Brisbane proper is a pocket-edition city.  Nothing has been left out.  It is not abridged, nor, we suspect, from what we observed is it expurgated.  In the height of its buildings, the congestion of its foot-paths, its briskness, self-absorption, and sophistication, it is every inch a city.  But its inches are not many.  Whether you take a conveyance or walk, you are continually surprising yourself by coming to the end of it.

Brisbane generally gets a good report, particularly the trees adorning the city, but we skip most of that and get back on the open road.

Queensland’s roads are dreadful.  This is not a complaint, merely a statement of fact.  The northern State is large and sparsely populated.  If the condition of her highways is good enough for her own haulage requirements she is under no obligation to put down concrete for the pleasure of southern motorists.

She doesn’t!  Brisbane puts a tar macadam highway under the wheels of the north-bound traveller for about thirty miles and then abruptly leaves him to his own devices.  From then onward the main coast road is not much more that a bush track in bad condition ; in many places it is a bush track.  At long distances apart horse-drawn scrapers are met with, and, at equally long distances, groups of three of four men working with picks and shovels.  But the miles are many and the workers are few.  The man in ancient legend, whose task it was to push a boulder up a hill as often as it rolled down, had little to do compared with the road repair gangs of Queensland.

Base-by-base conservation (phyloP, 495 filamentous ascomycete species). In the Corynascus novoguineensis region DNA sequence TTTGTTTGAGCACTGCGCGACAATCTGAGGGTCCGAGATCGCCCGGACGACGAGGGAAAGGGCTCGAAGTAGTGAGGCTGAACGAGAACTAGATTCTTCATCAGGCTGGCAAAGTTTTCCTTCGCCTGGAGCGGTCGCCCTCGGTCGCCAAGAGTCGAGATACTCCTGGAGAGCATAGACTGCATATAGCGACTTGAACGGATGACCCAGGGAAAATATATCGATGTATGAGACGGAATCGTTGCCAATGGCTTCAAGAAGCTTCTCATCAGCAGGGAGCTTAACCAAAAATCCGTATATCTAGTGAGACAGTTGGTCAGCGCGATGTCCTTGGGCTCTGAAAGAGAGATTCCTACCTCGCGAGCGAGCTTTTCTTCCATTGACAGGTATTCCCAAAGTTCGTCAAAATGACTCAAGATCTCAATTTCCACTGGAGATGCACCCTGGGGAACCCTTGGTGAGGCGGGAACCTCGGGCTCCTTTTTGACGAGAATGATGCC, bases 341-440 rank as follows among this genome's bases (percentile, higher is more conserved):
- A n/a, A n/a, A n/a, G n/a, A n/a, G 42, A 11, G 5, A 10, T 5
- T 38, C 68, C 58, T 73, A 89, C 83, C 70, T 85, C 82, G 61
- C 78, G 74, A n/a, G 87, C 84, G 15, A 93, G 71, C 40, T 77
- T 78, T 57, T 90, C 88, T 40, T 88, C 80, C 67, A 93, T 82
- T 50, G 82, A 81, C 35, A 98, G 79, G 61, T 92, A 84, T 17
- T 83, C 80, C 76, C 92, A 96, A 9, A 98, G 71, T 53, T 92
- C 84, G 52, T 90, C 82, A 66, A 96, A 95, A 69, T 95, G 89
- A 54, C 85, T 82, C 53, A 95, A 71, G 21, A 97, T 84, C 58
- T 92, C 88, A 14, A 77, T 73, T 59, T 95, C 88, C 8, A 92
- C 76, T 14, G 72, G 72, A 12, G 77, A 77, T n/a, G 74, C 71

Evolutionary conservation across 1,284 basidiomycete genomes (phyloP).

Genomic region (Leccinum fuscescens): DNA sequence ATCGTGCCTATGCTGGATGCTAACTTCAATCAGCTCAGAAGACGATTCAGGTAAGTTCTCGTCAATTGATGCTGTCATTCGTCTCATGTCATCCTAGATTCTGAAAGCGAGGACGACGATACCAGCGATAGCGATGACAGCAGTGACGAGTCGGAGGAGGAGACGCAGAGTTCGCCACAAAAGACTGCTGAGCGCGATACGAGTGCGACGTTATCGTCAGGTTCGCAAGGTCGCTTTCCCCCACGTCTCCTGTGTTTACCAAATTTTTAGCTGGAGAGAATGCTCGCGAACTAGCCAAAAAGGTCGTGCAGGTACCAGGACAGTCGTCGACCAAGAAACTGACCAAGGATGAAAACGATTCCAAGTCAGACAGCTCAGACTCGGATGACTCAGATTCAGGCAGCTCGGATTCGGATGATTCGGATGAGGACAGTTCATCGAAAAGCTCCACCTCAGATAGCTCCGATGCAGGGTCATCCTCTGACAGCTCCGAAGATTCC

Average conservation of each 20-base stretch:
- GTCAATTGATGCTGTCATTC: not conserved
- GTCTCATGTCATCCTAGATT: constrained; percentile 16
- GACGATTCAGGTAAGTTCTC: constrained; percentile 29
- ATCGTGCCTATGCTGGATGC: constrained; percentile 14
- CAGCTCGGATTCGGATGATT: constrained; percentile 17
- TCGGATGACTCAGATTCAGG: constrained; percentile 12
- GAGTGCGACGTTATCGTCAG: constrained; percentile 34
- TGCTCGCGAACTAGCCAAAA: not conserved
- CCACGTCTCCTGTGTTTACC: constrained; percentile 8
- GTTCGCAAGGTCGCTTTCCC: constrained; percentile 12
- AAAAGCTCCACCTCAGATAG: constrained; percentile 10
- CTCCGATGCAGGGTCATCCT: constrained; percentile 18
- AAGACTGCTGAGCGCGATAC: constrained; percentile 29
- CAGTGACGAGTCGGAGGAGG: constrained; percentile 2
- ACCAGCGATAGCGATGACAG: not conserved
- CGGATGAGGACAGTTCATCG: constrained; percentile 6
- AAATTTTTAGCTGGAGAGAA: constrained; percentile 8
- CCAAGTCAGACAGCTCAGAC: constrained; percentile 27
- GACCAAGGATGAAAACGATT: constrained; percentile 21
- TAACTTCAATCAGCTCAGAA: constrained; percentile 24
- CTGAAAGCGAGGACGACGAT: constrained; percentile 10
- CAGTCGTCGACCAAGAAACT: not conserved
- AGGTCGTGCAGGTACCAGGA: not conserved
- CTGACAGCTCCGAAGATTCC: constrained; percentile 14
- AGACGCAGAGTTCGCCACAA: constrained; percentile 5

On the slopes, the metal, if there is any, is loose and scored by wash-outs.  On the level stretches the road is made of stiff mud rutted axle-deep.  The ruts are water-logged, and if a vehicle has recently preceded the traveller the sides of the ruts will be coated with slush as slippery as butter.   The cautious driver creeps along in second gear, straddling the ruts and praying for his differential case should the car side-slip.  The depressions between the hills are pitted with water-filled holes, many of which are shaped exactly to fit a car wheel as high as the hub.  In front of these the driver comes to a dead stop, then lowers the car into them.  In many places ruts and water-holes exist together, making avoidance by steering an impossibility.  Here the driver crawls along at about two miles per hour, his car lurching and rolling like a ship in a storm.  Care for the trailer, if there is one, is out of the question ; at best, hopes for its survival may be entertained.